Yesterday morning I was driving north on Highway 10 between Orangeville and Shelburne and spotted a roadkill deer on the side of the road. I pulled over and when there was no traffic backed about 100 yards down the shoulder of the road to take a look. This was at about 930 am and the deer turned out to be a 7pt medium size buck that by all appearances had been killed some time that morning. Its neck was snapped and had some trauma to one shoulder but over all looked pretty good. I got back in the truck sitting with my hazards on, got online and within 3 minutes had a possession # from MNR. Loaded the deer and was under way in 5 minutes. Headed home, got the tractor backhoe and unloaded and field dressed the buck. I used the backhoe to bury the gut pile about 150 yards from the house so as to not attract scavengers and to keep my dogs from getting into it.
The roadkill buck:
Around 5 pm that same day my wife calls down to me in the basement and says the dogs (a walker coon hound and a black lab/pitbull cross) are going at it with 5 coyotes about 100 yards from the house. I guess there was enough blood/scent on the snow that the coyotes showed up to investigate. I ran to the safe and grabbed the closest rifle to the front - my 308 recently put away after an earlier deer hunt. Grabbed some ammo and headed out the back door to the deck. The dogs are back to back fending off the interlopers and seem to be holding their own against the smaller coyotes but the coyotes aren't backing down either. The coyotes are all moving and there was general chaos so getting a shot was tricky as I obviously didn't want to risk hitting my dogs. I finally managed to get a shot in and this one paid for his crimes:
Hit a little far back but he went down immediately and did not get back up. For 100 yards with moving targets I figured that was acceptable. At the shot the remaining 4 yotes broke off and headed for the hills. The dogs were none the worse for wear other than a few minor scratches.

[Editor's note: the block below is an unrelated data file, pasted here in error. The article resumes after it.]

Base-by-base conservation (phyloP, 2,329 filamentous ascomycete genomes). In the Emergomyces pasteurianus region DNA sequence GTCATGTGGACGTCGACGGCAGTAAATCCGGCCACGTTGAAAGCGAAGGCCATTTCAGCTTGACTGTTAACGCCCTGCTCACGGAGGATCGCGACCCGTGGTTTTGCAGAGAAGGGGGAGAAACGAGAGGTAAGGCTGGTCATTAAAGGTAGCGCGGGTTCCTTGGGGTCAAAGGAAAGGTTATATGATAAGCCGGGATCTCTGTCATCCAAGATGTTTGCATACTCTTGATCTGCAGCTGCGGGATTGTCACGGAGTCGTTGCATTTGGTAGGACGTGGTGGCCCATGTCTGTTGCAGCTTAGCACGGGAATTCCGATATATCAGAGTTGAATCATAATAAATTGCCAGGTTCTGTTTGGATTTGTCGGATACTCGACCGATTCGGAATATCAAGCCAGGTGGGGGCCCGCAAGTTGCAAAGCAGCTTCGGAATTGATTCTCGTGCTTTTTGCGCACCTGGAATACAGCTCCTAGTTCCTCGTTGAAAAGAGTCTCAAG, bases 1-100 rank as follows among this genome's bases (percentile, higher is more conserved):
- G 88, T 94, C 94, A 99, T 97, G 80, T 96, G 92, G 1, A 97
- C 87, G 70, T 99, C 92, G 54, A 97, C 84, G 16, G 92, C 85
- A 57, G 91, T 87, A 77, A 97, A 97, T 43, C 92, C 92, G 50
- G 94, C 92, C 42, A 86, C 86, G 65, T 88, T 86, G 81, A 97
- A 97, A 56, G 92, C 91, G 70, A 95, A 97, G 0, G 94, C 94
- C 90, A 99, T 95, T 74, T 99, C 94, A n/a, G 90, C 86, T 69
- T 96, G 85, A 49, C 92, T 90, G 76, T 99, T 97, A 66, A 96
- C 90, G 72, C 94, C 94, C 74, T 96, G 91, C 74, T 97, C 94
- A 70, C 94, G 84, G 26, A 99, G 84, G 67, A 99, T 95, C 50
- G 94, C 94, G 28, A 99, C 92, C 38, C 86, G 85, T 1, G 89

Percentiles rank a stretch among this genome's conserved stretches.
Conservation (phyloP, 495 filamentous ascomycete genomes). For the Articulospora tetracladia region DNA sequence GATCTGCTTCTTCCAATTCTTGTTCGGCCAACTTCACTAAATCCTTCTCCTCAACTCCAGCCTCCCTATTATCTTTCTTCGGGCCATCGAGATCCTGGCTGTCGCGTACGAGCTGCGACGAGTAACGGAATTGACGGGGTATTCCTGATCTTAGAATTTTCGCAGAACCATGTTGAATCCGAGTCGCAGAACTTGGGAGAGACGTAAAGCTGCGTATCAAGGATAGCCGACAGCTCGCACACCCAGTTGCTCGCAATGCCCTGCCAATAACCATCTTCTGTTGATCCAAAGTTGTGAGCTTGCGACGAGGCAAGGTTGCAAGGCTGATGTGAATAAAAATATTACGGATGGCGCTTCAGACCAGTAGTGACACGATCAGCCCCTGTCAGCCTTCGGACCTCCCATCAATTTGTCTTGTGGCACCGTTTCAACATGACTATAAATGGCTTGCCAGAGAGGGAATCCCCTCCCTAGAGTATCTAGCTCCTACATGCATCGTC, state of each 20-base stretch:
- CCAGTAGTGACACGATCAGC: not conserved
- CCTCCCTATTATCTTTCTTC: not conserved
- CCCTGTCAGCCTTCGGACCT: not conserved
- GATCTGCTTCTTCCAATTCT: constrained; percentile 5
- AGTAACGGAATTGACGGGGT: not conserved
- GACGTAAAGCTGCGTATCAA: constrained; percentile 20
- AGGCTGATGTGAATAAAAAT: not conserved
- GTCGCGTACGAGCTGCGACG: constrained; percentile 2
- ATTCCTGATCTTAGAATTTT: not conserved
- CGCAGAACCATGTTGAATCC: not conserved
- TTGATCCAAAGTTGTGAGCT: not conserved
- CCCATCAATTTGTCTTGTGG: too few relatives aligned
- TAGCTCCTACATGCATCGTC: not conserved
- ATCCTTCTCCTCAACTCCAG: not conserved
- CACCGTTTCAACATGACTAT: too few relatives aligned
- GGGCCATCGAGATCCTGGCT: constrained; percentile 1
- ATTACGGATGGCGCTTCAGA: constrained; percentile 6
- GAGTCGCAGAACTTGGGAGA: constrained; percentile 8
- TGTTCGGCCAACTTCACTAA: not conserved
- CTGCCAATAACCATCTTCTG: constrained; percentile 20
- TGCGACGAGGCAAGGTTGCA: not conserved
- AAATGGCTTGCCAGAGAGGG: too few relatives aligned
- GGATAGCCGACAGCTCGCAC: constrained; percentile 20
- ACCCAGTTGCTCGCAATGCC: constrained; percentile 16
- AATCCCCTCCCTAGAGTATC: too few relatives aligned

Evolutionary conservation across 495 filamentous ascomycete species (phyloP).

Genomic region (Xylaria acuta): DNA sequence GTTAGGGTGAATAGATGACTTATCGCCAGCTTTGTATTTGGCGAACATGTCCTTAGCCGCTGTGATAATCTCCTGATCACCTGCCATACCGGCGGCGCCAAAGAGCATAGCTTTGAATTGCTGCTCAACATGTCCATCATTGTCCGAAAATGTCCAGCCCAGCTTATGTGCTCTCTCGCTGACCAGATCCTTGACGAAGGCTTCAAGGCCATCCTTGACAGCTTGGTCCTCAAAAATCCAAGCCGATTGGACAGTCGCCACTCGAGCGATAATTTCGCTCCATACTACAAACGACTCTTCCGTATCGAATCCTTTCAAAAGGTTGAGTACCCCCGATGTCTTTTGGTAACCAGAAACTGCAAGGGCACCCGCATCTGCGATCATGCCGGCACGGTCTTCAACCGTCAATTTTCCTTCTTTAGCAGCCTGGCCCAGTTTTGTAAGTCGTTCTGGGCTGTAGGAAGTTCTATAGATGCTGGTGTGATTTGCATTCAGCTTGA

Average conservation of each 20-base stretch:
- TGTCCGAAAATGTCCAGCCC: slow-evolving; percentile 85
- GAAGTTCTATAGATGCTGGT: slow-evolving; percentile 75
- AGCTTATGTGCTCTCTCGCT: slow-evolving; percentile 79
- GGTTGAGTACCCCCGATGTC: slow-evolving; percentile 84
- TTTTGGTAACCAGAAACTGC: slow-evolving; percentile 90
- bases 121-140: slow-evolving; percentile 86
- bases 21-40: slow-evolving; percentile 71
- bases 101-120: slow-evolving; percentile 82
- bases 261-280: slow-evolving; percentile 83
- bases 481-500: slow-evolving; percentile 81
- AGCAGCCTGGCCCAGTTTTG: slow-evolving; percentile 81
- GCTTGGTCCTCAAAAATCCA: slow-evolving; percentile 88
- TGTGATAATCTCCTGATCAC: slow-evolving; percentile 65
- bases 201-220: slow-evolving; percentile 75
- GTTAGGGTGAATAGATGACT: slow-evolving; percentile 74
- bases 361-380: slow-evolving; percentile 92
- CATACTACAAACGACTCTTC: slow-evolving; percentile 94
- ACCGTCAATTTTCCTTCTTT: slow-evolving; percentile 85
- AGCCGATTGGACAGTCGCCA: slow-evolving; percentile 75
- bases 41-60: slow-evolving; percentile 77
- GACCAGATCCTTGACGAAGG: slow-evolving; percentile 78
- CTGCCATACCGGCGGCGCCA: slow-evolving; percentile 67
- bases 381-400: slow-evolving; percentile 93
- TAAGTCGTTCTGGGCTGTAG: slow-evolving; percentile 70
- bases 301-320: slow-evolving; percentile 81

After all that action I decided to head up to the camp to try and fill my additional doe only archery tag. Got to the camp about 11 pm started the wood stove and hit the sack. Got up at 545 am had some coffee and porridge and headed out. Arrived at my chosen destination about 630 am and got comfortable with another coffee and waited for legal light (659 am). My set up was on the ground in snow camo against a tree in some pines north of an east-west primary run that connects a bedding area to a food plot with beets in it.
The hiding spot and shooting lane (picture taken from the primary run):
Well the crossbow had only been loaded for 6 or 7 minutes when I heard something to my west. Surprised me a little as my expectation had been they would be coming from the east if they showed. A group of 4 does was heading my way down the run. I let the first one pass and than grunted the next in line to a stop broadside at the end of my lane. I pulled the trigger on the micro and three of them took off west but my target went east. She only made it 30 yards before going down.
As discovered - yellow ear tag applied by me after the kill - our version of tags for the wardens:
Dragged out to the trail:
She's the biggest doe I've taken in a lot of years - probably pushing 200 lbs. That toboggan is 54 inches long and 16 inches wide.
Loaded up with her roadkill partner for the trip to the butcher: